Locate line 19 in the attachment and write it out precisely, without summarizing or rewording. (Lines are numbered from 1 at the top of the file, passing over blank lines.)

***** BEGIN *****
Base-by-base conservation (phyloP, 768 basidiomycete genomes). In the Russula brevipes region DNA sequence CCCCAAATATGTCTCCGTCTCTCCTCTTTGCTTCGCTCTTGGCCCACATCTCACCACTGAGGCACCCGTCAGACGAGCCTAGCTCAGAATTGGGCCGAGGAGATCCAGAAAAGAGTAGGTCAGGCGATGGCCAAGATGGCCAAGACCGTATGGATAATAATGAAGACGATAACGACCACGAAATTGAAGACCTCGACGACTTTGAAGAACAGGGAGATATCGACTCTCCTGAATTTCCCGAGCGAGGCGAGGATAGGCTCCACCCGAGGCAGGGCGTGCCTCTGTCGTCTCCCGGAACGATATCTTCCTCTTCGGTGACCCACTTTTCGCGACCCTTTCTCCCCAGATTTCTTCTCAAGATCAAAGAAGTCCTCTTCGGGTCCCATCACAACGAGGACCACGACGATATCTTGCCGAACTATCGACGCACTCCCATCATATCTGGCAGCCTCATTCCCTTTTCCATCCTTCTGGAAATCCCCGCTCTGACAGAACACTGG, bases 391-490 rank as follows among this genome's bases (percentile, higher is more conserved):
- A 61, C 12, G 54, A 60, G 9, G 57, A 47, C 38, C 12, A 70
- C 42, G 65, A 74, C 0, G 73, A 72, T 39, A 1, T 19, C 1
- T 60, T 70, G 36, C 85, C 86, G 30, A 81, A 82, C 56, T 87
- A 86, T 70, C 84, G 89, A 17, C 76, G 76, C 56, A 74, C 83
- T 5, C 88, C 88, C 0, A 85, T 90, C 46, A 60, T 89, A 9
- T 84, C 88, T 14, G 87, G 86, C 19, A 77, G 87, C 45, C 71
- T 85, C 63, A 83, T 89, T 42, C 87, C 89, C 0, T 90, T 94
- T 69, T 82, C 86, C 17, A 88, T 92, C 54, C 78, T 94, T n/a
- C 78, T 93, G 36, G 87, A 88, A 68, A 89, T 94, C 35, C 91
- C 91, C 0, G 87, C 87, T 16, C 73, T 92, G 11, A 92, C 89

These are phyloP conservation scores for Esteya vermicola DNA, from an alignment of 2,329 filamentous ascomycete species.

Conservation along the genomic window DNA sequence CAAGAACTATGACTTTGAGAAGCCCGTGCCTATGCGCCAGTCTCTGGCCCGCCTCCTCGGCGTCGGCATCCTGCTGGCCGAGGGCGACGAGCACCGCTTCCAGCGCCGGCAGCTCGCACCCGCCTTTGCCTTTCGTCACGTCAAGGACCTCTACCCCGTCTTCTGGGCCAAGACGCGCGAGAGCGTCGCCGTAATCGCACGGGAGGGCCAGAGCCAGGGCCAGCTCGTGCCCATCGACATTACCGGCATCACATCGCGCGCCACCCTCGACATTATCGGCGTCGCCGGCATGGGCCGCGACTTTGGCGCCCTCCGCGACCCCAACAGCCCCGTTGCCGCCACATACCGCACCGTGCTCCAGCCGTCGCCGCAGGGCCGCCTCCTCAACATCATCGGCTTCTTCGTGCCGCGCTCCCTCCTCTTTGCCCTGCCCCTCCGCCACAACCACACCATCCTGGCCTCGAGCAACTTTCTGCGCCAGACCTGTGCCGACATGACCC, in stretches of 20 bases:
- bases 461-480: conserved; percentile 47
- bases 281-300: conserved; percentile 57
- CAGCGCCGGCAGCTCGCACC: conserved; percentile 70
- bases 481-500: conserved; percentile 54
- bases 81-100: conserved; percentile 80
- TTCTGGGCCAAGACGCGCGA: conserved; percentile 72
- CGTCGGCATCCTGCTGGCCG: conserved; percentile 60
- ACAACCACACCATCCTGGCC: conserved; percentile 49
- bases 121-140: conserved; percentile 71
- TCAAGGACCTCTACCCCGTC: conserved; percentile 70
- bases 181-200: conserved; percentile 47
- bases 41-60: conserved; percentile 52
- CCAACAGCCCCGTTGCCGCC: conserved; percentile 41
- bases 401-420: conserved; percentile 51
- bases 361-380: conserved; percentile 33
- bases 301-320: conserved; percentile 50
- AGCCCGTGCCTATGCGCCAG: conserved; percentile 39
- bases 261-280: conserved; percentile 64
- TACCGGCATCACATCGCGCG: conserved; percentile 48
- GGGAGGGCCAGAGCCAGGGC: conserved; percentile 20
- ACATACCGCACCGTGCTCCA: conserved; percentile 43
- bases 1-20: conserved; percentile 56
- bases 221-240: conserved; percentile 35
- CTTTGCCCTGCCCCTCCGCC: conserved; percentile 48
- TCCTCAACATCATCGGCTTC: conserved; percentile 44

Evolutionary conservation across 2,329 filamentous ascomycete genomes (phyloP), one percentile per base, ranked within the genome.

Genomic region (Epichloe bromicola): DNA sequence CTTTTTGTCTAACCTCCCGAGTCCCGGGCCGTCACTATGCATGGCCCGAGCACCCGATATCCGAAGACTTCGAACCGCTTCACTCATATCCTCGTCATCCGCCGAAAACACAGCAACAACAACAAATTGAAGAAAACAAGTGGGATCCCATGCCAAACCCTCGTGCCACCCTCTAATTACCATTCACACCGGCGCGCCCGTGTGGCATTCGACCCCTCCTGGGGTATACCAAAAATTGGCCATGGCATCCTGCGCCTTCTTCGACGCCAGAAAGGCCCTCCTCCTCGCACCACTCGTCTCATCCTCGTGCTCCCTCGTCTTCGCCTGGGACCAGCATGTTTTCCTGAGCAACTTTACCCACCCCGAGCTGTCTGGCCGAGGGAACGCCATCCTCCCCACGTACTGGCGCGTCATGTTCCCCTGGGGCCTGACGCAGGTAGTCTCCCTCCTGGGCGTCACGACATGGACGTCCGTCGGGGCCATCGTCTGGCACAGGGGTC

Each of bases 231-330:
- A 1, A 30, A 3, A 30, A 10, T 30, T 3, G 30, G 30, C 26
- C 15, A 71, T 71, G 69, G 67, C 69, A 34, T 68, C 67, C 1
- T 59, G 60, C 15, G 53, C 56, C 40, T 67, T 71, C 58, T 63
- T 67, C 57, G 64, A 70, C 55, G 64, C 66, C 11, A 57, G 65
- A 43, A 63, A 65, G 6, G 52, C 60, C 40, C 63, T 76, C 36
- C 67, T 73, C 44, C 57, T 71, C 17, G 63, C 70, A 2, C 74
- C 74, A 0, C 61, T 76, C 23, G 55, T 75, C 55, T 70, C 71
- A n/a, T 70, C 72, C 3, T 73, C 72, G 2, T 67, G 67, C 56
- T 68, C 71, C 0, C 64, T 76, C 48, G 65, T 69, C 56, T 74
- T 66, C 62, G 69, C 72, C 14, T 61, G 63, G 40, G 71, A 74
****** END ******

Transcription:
- TTCTGGGCCAAGACGCGCGA: conserved; percentile 72